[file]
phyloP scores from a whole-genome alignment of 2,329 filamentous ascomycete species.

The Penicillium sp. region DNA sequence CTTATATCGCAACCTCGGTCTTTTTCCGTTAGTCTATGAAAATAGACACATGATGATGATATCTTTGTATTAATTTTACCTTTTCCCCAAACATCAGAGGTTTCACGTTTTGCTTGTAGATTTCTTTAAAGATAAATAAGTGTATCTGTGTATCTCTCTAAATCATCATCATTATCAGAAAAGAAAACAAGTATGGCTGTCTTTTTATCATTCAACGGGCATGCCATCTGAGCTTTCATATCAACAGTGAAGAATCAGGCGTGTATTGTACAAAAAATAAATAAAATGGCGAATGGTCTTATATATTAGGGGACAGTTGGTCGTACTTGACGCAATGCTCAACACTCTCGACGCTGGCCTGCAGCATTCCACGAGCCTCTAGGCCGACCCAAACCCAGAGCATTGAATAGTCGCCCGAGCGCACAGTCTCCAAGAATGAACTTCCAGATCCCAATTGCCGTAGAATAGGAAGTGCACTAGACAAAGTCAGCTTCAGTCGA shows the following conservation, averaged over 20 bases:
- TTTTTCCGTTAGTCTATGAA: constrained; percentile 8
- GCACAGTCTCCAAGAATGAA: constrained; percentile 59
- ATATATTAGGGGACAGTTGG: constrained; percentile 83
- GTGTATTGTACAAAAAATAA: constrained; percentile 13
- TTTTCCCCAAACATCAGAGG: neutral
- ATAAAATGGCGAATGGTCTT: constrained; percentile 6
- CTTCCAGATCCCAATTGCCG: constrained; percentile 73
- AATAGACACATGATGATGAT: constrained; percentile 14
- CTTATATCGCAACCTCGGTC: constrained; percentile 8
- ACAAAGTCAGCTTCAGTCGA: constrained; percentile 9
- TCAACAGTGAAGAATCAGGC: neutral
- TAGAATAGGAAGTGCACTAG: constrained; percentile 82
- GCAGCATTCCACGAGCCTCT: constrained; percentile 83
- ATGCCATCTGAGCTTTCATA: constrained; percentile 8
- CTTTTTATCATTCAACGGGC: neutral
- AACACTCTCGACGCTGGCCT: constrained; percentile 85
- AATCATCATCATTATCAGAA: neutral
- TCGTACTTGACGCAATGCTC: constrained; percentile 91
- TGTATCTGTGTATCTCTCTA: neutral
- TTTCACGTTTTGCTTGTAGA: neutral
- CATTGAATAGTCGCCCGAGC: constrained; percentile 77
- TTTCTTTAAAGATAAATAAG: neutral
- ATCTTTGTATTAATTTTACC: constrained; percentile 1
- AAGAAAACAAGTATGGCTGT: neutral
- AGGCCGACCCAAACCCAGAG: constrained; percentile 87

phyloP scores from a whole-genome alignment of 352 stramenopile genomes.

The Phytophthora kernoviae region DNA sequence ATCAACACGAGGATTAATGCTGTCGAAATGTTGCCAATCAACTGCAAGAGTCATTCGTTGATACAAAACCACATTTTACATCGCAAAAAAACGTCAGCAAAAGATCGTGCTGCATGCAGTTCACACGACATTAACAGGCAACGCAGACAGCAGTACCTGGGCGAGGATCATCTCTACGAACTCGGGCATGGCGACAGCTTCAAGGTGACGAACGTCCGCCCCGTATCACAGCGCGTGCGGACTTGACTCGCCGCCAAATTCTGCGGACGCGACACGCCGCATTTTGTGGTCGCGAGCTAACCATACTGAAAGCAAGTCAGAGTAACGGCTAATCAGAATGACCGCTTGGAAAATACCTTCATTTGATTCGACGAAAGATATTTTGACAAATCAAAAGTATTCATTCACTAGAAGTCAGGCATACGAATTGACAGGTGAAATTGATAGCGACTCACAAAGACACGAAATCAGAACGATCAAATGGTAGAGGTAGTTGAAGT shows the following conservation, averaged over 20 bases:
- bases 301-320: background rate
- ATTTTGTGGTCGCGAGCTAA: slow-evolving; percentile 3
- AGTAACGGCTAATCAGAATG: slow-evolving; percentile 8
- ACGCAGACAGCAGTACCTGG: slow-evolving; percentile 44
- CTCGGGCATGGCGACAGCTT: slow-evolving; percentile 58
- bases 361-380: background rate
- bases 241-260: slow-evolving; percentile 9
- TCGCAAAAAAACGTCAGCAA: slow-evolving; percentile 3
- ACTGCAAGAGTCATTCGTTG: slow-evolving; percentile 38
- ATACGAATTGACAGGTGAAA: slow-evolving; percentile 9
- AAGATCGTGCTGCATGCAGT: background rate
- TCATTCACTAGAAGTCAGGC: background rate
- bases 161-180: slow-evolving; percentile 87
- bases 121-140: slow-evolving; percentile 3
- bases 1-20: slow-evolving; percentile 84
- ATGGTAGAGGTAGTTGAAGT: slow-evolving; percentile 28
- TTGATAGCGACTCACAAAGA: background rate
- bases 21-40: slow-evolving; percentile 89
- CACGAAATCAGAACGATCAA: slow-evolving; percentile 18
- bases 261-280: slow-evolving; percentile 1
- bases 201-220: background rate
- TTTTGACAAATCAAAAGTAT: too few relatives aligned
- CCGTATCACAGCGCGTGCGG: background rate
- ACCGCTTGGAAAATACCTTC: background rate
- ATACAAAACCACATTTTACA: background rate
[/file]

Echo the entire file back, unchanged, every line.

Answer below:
phyloP scores from a whole-genome alignment of 2,329 filamentous ascomycete species.

The Penicillium sp. region DNA sequence CTTATATCGCAACCTCGGTCTTTTTCCGTTAGTCTATGAAAATAGACACATGATGATGATATCTTTGTATTAATTTTACCTTTTCCCCAAACATCAGAGGTTTCACGTTTTGCTTGTAGATTTCTTTAAAGATAAATAAGTGTATCTGTGTATCTCTCTAAATCATCATCATTATCAGAAAAGAAAACAAGTATGGCTGTCTTTTTATCATTCAACGGGCATGCCATCTGAGCTTTCATATCAACAGTGAAGAATCAGGCGTGTATTGTACAAAAAATAAATAAAATGGCGAATGGTCTTATATATTAGGGGACAGTTGGTCGTACTTGACGCAATGCTCAACACTCTCGACGCTGGCCTGCAGCATTCCACGAGCCTCTAGGCCGACCCAAACCCAGAGCATTGAATAGTCGCCCGAGCGCACAGTCTCCAAGAATGAACTTCCAGATCCCAATTGCCGTAGAATAGGAAGTGCACTAGACAAAGTCAGCTTCAGTCGA shows the following conservation, averaged over 20 bases:
- TTTTTCCGTTAGTCTATGAA: constrained; percentile 8
- GCACAGTCTCCAAGAATGAA: constrained; percentile 59
- ATATATTAGGGGACAGTTGG: constrained; percentile 83
- GTGTATTGTACAAAAAATAA: constrained; percentile 13
- TTTTCCCCAAACATCAGAGG: neutral
- ATAAAATGGCGAATGGTCTT: constrained; percentile 6
- CTTCCAGATCCCAATTGCCG: constrained; percentile 73
- AATAGACACATGATGATGAT: constrained; percentile 14
- CTTATATCGCAACCTCGGTC: constrained; percentile 8
- ACAAAGTCAGCTTCAGTCGA: constrained; percentile 9
- TCAACAGTGAAGAATCAGGC: neutral
- TAGAATAGGAAGTGCACTAG: constrained; percentile 82
- GCAGCATTCCACGAGCCTCT: constrained; percentile 83
- ATGCCATCTGAGCTTTCATA: constrained; percentile 8
- CTTTTTATCATTCAACGGGC: neutral
- AACACTCTCGACGCTGGCCT: constrained; percentile 85
- AATCATCATCATTATCAGAA: neutral
- TCGTACTTGACGCAATGCTC: constrained; percentile 91
- TGTATCTGTGTATCTCTCTA: neutral
- TTTCACGTTTTGCTTGTAGA: neutral
- CATTGAATAGTCGCCCGAGC: constrained; percentile 77
- TTTCTTTAAAGATAAATAAG: neutral
- ATCTTTGTATTAATTTTACC: constrained; percentile 1
- AAGAAAACAAGTATGGCTGT: neutral
- AGGCCGACCCAAACCCAGAG: constrained; percentile 87

phyloP scores from a whole-genome alignment of 352 stramenopile genomes.

The Phytophthora kernoviae region DNA sequence ATCAACACGAGGATTAATGCTGTCGAAATGTTGCCAATCAACTGCAAGAGTCATTCGTTGATACAAAACCACATTTTACATCGCAAAAAAACGTCAGCAAAAGATCGTGCTGCATGCAGTTCACACGACATTAACAGGCAACGCAGACAGCAGTACCTGGGCGAGGATCATCTCTACGAACTCGGGCATGGCGACAGCTTCAAGGTGACGAACGTCCGCCCCGTATCACAGCGCGTGCGGACTTGACTCGCCGCCAAATTCTGCGGACGCGACACGCCGCATTTTGTGGTCGCGAGCTAACCATACTGAAAGCAAGTCAGAGTAACGGCTAATCAGAATGACCGCTTGGAAAATACCTTCATTTGATTCGACGAAAGATATTTTGACAAATCAAAAGTATTCATTCACTAGAAGTCAGGCATACGAATTGACAGGTGAAATTGATAGCGACTCACAAAGACACGAAATCAGAACGATCAAATGGTAGAGGTAGTTGAAGT shows the following conservation, averaged over 20 bases:
- bases 301-320: background rate
- ATTTTGTGGTCGCGAGCTAA: slow-evolving; percentile 3
- AGTAACGGCTAATCAGAATG: slow-evolving; percentile 8
- ACGCAGACAGCAGTACCTGG: slow-evolving; percentile 44
- CTCGGGCATGGCGACAGCTT: slow-evolving; percentile 58
- bases 361-380: background rate
- bases 241-260: slow-evolving; percentile 9
- TCGCAAAAAAACGTCAGCAA: slow-evolving; percentile 3
- ACTGCAAGAGTCATTCGTTG: slow-evolving; percentile 38
- ATACGAATTGACAGGTGAAA: slow-evolving; percentile 9
- AAGATCGTGCTGCATGCAGT: background rate
- TCATTCACTAGAAGTCAGGC: background rate
- bases 161-180: slow-evolving; percentile 87
- bases 121-140: slow-evolving; percentile 3
- bases 1-20: slow-evolving; percentile 84
- ATGGTAGAGGTAGTTGAAGT: slow-evolving; percentile 28
- TTGATAGCGACTCACAAAGA: background rate
- bases 21-40: slow-evolving; percentile 89
- CACGAAATCAGAACGATCAA: slow-evolving; percentile 18
- bases 261-280: slow-evolving; percentile 1
- bases 201-220: background rate
- TTTTGACAAATCAAAAGTAT: too few relatives aligned
- CCGTATCACAGCGCGTGCGG: background rate
- ACCGCTTGGAAAATACCTTC: background rate
- ATACAAAACCACATTTTACA: background rate